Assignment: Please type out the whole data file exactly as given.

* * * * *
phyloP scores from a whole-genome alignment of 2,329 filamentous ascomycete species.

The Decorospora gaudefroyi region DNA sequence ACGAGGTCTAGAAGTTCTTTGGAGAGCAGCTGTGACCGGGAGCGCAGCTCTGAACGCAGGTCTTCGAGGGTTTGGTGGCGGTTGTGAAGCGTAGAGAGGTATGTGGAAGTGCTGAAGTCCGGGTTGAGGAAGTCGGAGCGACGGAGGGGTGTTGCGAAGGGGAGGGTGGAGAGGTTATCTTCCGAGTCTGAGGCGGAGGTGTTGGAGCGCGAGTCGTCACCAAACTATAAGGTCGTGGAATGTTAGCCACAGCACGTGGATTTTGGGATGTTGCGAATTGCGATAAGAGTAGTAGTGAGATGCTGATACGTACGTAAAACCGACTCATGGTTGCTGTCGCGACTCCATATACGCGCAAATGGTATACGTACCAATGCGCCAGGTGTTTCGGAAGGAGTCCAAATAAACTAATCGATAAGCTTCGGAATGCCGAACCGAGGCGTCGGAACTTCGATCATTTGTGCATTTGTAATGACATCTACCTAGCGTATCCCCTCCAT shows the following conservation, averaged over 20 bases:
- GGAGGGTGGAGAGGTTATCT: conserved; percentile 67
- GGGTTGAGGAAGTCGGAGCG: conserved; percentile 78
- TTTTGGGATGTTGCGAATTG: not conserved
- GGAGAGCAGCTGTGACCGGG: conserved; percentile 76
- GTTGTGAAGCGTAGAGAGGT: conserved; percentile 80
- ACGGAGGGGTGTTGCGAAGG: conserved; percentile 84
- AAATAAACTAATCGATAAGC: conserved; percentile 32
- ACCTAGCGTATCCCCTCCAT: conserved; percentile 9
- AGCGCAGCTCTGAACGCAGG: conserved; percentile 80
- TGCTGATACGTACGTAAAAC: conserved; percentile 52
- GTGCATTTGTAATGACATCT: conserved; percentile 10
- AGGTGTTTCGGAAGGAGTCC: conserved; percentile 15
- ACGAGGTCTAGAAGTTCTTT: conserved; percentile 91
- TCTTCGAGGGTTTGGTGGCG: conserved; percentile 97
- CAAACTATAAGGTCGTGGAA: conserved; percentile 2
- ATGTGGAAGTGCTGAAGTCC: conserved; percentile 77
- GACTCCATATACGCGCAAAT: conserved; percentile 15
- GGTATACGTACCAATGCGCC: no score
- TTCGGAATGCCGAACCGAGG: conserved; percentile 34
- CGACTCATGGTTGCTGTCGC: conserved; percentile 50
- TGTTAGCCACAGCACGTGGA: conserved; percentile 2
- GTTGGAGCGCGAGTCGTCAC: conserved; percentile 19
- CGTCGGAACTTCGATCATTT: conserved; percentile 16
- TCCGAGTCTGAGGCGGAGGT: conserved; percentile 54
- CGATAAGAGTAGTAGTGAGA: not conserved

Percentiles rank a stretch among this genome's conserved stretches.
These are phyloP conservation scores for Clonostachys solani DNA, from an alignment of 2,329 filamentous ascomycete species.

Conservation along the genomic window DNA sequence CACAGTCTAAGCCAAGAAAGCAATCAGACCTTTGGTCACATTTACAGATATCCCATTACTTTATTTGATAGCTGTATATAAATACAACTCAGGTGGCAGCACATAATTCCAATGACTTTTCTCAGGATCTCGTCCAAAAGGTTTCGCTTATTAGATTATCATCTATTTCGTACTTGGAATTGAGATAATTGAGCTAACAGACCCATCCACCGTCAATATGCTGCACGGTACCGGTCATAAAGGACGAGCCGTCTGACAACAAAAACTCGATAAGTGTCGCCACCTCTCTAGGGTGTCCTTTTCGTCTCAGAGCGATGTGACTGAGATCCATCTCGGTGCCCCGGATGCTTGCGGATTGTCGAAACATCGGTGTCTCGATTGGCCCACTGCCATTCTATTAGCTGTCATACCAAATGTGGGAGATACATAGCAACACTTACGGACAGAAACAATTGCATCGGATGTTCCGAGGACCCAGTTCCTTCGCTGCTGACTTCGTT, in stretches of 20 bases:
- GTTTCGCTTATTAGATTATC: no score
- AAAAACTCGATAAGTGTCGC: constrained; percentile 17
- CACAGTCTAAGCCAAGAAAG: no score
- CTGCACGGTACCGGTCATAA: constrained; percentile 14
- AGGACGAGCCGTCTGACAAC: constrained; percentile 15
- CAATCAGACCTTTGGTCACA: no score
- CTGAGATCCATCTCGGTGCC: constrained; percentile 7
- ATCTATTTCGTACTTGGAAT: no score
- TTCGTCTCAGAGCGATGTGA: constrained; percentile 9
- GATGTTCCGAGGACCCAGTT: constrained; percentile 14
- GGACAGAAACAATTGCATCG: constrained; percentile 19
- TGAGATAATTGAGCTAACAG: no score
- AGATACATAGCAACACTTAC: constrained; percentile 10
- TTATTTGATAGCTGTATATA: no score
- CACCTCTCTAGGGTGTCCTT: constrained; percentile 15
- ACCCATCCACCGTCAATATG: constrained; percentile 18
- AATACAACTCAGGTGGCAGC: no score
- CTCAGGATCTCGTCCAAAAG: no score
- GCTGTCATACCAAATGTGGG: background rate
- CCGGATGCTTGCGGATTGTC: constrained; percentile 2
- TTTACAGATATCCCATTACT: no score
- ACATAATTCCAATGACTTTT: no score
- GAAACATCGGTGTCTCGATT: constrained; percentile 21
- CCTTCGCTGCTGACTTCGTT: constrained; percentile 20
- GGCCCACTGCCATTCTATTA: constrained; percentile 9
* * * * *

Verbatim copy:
phyloP scores from a whole-genome alignment of 2,329 filamentous ascomycete species.

The Decorospora gaudefroyi region DNA sequence ACGAGGTCTAGAAGTTCTTTGGAGAGCAGCTGTGACCGGGAGCGCAGCTCTGAACGCAGGTCTTCGAGGGTTTGGTGGCGGTTGTGAAGCGTAGAGAGGTATGTGGAAGTGCTGAAGTCCGGGTTGAGGAAGTCGGAGCGACGGAGGGGTGTTGCGAAGGGGAGGGTGGAGAGGTTATCTTCCGAGTCTGAGGCGGAGGTGTTGGAGCGCGAGTCGTCACCAAACTATAAGGTCGTGGAATGTTAGCCACAGCACGTGGATTTTGGGATGTTGCGAATTGCGATAAGAGTAGTAGTGAGATGCTGATACGTACGTAAAACCGACTCATGGTTGCTGTCGCGACTCCATATACGCGCAAATGGTATACGTACCAATGCGCCAGGTGTTTCGGAAGGAGTCCAAATAAACTAATCGATAAGCTTCGGAATGCCGAACCGAGGCGTCGGAACTTCGATCATTTGTGCATTTGTAATGACATCTACCTAGCGTATCCCCTCCAT shows the following conservation, averaged over 20 bases:
- GGAGGGTGGAGAGGTTATCT: conserved; percentile 67
- GGGTTGAGGAAGTCGGAGCG: conserved; percentile 78
- TTTTGGGATGTTGCGAATTG: not conserved
- GGAGAGCAGCTGTGACCGGG: conserved; percentile 76
- GTTGTGAAGCGTAGAGAGGT: conserved; percentile 80
- ACGGAGGGGTGTTGCGAAGG: conserved; percentile 84
- AAATAAACTAATCGATAAGC: conserved; percentile 32
- ACCTAGCGTATCCCCTCCAT: conserved; percentile 9
- AGCGCAGCTCTGAACGCAGG: conserved; percentile 80
- TGCTGATACGTACGTAAAAC: conserved; percentile 52
- GTGCATTTGTAATGACATCT: conserved; percentile 10
- AGGTGTTTCGGAAGGAGTCC: conserved; percentile 15
- ACGAGGTCTAGAAGTTCTTT: conserved; percentile 91
- TCTTCGAGGGTTTGGTGGCG: conserved; percentile 97
- CAAACTATAAGGTCGTGGAA: conserved; percentile 2
- ATGTGGAAGTGCTGAAGTCC: conserved; percentile 77
- GACTCCATATACGCGCAAAT: conserved; percentile 15
- GGTATACGTACCAATGCGCC: no score
- TTCGGAATGCCGAACCGAGG: conserved; percentile 34
- CGACTCATGGTTGCTGTCGC: conserved; percentile 50
- TGTTAGCCACAGCACGTGGA: conserved; percentile 2
- GTTGGAGCGCGAGTCGTCAC: conserved; percentile 19
- CGTCGGAACTTCGATCATTT: conserved; percentile 16
- TCCGAGTCTGAGGCGGAGGT: conserved; percentile 54
- CGATAAGAGTAGTAGTGAGA: not conserved

Percentiles rank a stretch among this genome's conserved stretches.
These are phyloP conservation scores for Clonostachys solani DNA, from an alignment of 2,329 filamentous ascomycete species.

Conservation along the genomic window DNA sequence CACAGTCTAAGCCAAGAAAGCAATCAGACCTTTGGTCACATTTACAGATATCCCATTACTTTATTTGATAGCTGTATATAAATACAACTCAGGTGGCAGCACATAATTCCAATGACTTTTCTCAGGATCTCGTCCAAAAGGTTTCGCTTATTAGATTATCATCTATTTCGTACTTGGAATTGAGATAATTGAGCTAACAGACCCATCCACCGTCAATATGCTGCACGGTACCGGTCATAAAGGACGAGCCGTCTGACAACAAAAACTCGATAAGTGTCGCCACCTCTCTAGGGTGTCCTTTTCGTCTCAGAGCGATGTGACTGAGATCCATCTCGGTGCCCCGGATGCTTGCGGATTGTCGAAACATCGGTGTCTCGATTGGCCCACTGCCATTCTATTAGCTGTCATACCAAATGTGGGAGATACATAGCAACACTTACGGACAGAAACAATTGCATCGGATGTTCCGAGGACCCAGTTCCTTCGCTGCTGACTTCGTT, in stretches of 20 bases:
- GTTTCGCTTATTAGATTATC: no score
- AAAAACTCGATAAGTGTCGC: constrained; percentile 17
- CACAGTCTAAGCCAAGAAAG: no score
- CTGCACGGTACCGGTCATAA: constrained; percentile 14
- AGGACGAGCCGTCTGACAAC: constrained; percentile 15
- CAATCAGACCTTTGGTCACA: no score
- CTGAGATCCATCTCGGTGCC: constrained; percentile 7
- ATCTATTTCGTACTTGGAAT: no score
- TTCGTCTCAGAGCGATGTGA: constrained; percentile 9
- GATGTTCCGAGGACCCAGTT: constrained; percentile 14
- GGACAGAAACAATTGCATCG: constrained; percentile 19
- TGAGATAATTGAGCTAACAG: no score
- AGATACATAGCAACACTTAC: constrained; percentile 10
- TTATTTGATAGCTGTATATA: no score
- CACCTCTCTAGGGTGTCCTT: constrained; percentile 15
- ACCCATCCACCGTCAATATG: constrained; percentile 18
- AATACAACTCAGGTGGCAGC: no score
- CTCAGGATCTCGTCCAAAAG: no score
- GCTGTCATACCAAATGTGGG: background rate
- CCGGATGCTTGCGGATTGTC: constrained; percentile 2
- TTTACAGATATCCCATTACT: no score
- ACATAATTCCAATGACTTTT: no score
- GAAACATCGGTGTCTCGATT: constrained; percentile 21
- CCTTCGCTGCTGACTTCGTT: constrained; percentile 20
- GGCCCACTGCCATTCTATTA: constrained; percentile 9